The CHAIRMAN. Do you know what the cost of the legislation is? Mr. OWEN. I have heard the testimony of the Chairman of the Civil Services Commission and of the representative of the Bureau of the Budget regarding the cost. It will vary, of course, according to what phases of the different bills are considered. I do not know what the cost is going to be. I have heard the testimony.
There is in the material that is before the committee some information from which cost for the various levels and grades could be computed. For example, in the analysis of the Bureau of Labor Statistics the Civil Service Commission attached a table to their analysis which shows the grade population for each grade, and that, multiplied by the step 4 salaries of that grade, would give the cost for that grade right on through. But that would depend on what amendments are made to the bill.
The CHAIRMAN. Any other questions of the witness?
Mr. UDALL. I just wanted to commend Mr. Owen on an excellent statement. I want him to be sure I have read it word for word and line this morning and the committee will carefully consider the sugguestions you have made. I think you have made a very complete and excellent statement in behalf of this legislation.
The CHAIRMAN. Mr. Pool.
Mr. Pool. The reason I asked that, a press report the other day said group
of the AFL-CIO had asked Federal and postal employees to cooperate with them in endorsing and supporting candidates in next year's elections, and I felt such publicity released at this time would probably hurt the pay raise bill, but since your organization is not connected with the AÊL-CIO, I do not suppose I will ask you any further questions on it.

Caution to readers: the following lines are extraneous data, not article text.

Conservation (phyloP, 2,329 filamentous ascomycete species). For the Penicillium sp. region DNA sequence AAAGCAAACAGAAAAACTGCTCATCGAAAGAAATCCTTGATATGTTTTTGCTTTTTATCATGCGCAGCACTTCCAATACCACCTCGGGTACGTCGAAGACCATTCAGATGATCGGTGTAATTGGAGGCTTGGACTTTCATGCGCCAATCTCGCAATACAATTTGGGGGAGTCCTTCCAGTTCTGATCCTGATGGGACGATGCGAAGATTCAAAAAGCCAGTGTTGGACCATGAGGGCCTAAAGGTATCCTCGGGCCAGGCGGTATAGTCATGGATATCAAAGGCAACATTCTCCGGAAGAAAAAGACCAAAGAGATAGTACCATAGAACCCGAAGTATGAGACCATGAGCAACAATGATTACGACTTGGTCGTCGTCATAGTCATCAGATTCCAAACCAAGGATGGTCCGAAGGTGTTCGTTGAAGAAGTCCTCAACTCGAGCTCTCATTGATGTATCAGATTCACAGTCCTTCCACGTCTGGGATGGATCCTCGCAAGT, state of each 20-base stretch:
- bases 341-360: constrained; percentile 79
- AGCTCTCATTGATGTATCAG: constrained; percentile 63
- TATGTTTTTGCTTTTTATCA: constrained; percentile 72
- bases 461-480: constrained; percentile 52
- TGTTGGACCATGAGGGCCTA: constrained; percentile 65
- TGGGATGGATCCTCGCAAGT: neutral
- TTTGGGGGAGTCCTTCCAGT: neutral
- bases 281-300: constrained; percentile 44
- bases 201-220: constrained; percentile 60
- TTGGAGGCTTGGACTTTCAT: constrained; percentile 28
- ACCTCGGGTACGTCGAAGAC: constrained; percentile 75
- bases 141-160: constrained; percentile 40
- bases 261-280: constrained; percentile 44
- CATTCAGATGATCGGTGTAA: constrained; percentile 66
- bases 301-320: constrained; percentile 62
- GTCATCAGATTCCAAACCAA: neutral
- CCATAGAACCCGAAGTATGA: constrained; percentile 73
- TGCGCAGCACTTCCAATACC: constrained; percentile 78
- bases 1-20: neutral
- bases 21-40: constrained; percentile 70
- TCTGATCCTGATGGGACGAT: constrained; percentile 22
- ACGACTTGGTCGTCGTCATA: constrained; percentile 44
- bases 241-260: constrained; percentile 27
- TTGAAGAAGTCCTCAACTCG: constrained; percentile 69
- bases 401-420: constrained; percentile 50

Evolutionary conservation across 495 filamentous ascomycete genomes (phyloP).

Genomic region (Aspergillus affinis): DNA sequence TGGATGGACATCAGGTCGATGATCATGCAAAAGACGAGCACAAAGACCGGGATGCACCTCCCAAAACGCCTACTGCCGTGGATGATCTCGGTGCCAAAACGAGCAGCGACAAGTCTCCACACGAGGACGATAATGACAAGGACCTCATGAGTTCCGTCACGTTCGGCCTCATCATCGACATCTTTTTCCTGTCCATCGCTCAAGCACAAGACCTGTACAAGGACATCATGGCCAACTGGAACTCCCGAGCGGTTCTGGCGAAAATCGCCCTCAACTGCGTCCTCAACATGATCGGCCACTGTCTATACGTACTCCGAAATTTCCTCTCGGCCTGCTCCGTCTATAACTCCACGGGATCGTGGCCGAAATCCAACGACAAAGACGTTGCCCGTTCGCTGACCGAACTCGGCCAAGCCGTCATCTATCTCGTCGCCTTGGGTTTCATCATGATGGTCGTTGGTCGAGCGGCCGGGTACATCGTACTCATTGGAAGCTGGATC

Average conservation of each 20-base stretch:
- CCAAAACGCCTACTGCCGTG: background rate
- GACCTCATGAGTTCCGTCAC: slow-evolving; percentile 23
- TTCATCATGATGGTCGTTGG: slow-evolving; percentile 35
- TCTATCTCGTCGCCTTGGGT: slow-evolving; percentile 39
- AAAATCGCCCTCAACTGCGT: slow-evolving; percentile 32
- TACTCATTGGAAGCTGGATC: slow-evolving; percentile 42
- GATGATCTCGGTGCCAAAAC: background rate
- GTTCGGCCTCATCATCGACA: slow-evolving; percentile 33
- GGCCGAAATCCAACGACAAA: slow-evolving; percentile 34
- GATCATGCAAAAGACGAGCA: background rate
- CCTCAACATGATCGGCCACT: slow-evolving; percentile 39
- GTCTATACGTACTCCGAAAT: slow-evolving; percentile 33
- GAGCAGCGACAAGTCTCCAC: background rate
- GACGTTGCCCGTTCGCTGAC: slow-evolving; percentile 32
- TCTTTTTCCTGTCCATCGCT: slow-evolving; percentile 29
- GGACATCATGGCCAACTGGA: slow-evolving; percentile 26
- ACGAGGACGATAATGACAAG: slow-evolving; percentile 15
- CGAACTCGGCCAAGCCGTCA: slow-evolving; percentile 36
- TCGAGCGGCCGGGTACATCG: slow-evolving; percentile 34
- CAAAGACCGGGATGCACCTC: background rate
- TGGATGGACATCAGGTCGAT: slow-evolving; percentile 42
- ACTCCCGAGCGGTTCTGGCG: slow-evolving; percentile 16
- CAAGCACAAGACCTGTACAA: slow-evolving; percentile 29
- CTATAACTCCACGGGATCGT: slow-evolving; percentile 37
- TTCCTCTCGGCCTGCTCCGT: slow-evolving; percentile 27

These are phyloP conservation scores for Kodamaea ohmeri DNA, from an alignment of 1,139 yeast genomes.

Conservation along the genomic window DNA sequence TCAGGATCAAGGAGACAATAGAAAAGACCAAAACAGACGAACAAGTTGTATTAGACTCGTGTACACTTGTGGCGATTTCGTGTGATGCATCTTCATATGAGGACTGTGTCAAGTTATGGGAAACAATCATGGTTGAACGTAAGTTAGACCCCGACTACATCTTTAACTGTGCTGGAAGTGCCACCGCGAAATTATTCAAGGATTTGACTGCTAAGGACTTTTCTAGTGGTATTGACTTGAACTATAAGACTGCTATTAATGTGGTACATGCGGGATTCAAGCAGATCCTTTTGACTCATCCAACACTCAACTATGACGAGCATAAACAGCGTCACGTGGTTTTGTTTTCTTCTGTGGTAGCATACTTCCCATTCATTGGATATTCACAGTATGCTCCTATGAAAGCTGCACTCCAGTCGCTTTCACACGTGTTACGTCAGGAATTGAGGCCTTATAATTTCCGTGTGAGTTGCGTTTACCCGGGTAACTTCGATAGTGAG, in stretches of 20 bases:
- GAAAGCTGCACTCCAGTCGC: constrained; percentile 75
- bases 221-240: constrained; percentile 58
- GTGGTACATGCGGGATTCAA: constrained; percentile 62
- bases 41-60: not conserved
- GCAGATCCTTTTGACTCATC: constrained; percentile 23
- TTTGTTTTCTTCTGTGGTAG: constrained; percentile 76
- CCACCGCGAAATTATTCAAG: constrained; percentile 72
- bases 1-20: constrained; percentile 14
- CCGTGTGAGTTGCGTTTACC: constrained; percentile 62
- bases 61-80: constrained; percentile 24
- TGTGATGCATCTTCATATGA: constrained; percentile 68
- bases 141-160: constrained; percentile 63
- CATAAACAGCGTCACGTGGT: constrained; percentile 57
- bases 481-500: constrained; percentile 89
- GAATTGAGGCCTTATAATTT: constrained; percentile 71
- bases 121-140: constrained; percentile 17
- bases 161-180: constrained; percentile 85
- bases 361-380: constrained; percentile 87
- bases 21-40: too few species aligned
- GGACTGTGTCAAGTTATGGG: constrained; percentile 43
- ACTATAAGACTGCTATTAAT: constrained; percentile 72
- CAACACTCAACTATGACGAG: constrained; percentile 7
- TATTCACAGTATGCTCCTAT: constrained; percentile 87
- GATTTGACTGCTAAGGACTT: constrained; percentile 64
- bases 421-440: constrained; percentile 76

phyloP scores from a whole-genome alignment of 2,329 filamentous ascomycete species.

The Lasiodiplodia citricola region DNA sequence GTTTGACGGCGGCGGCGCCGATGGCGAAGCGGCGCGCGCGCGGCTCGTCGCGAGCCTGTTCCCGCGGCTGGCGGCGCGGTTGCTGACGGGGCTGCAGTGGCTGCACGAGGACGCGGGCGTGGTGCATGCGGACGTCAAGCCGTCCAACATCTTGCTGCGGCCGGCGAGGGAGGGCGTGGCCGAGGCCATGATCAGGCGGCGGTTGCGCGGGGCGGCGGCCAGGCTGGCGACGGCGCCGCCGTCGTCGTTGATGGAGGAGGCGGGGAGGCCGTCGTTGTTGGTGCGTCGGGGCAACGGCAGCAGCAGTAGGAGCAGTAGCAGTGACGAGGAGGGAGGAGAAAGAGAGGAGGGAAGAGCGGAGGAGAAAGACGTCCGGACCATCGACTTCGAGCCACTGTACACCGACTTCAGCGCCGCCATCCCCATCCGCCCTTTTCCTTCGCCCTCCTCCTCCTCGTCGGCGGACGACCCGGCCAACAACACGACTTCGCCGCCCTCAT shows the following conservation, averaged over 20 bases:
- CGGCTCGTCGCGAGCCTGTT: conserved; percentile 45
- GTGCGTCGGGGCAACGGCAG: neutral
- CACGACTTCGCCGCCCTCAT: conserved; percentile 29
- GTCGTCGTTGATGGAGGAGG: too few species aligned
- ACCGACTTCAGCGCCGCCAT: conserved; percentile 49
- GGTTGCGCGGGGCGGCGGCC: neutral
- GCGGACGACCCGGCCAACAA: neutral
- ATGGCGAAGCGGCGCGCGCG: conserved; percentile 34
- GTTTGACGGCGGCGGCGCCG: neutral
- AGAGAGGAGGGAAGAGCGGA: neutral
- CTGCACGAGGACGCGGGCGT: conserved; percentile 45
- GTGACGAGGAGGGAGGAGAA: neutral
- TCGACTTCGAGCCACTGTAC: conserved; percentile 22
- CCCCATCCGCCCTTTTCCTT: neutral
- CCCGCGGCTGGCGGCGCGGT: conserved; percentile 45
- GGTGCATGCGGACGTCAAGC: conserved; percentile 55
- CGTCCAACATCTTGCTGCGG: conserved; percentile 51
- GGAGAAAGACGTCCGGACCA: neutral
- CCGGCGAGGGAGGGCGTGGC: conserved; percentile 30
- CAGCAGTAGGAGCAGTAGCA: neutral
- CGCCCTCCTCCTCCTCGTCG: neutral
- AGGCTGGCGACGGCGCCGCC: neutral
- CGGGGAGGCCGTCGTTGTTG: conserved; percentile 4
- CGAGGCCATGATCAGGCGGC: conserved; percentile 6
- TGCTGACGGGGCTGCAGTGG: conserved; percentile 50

The CHAIRMAN. Any further questions?
The CHAIRMAN. The committee is pleased to hear next Mr. Walter E. Craig, president of the American Bar Association, who is accompanied by Mr. Bernard G. Segal, chairman of the Committee on Judicial Selection, Tenure, and Compensation of the American Bar Association.
We are very glad to greet members of your fine association.
STATEMENTS OF WALTER E. CRAIG, PRESIDENT, AMERICAN BAR
ASSOCIATION, AND BERNARD G. SEGAL, CHAIRMAN, COMMITTEE ON JUDICIAL SELECTION, TENURE, AND COMPENSATION OF THE AMERICAN BAR ASSOCIATION
Mr. CRAIG. Thank you, Mr. Chairman.
Mr. UDALL. Mr. Chairman, I want to say I had the opportunity of presenting Mr. Craig informally the other day and I have urged his fine association to appear before the committee in support of the legislation now before it.
I want to remind my colleagues who were not here the other day that Mr. Craig is a very prominent Phoenix attorney. He is a family friend and we in Arizona are very proud of his selection by the American Bar Association. I think the message he has for the committee is an important one and I want to assure my colleagues you can rely on what he says.
The gentleman appearing with him, Mr. Segal, is also an outstanding attorney. The CHAIRMAN. From your State too?
Mr. UDALL. No. We cannot claim him, as much as we would like to, but he is an outstanding attorney and has been a great leader in the American Bar Association.
The CHAIRMAN. Thank you for your statements in behalf of both of these gentlemen.
We will now be pleased to hear from Mr. Craig, president of the American Bar Association.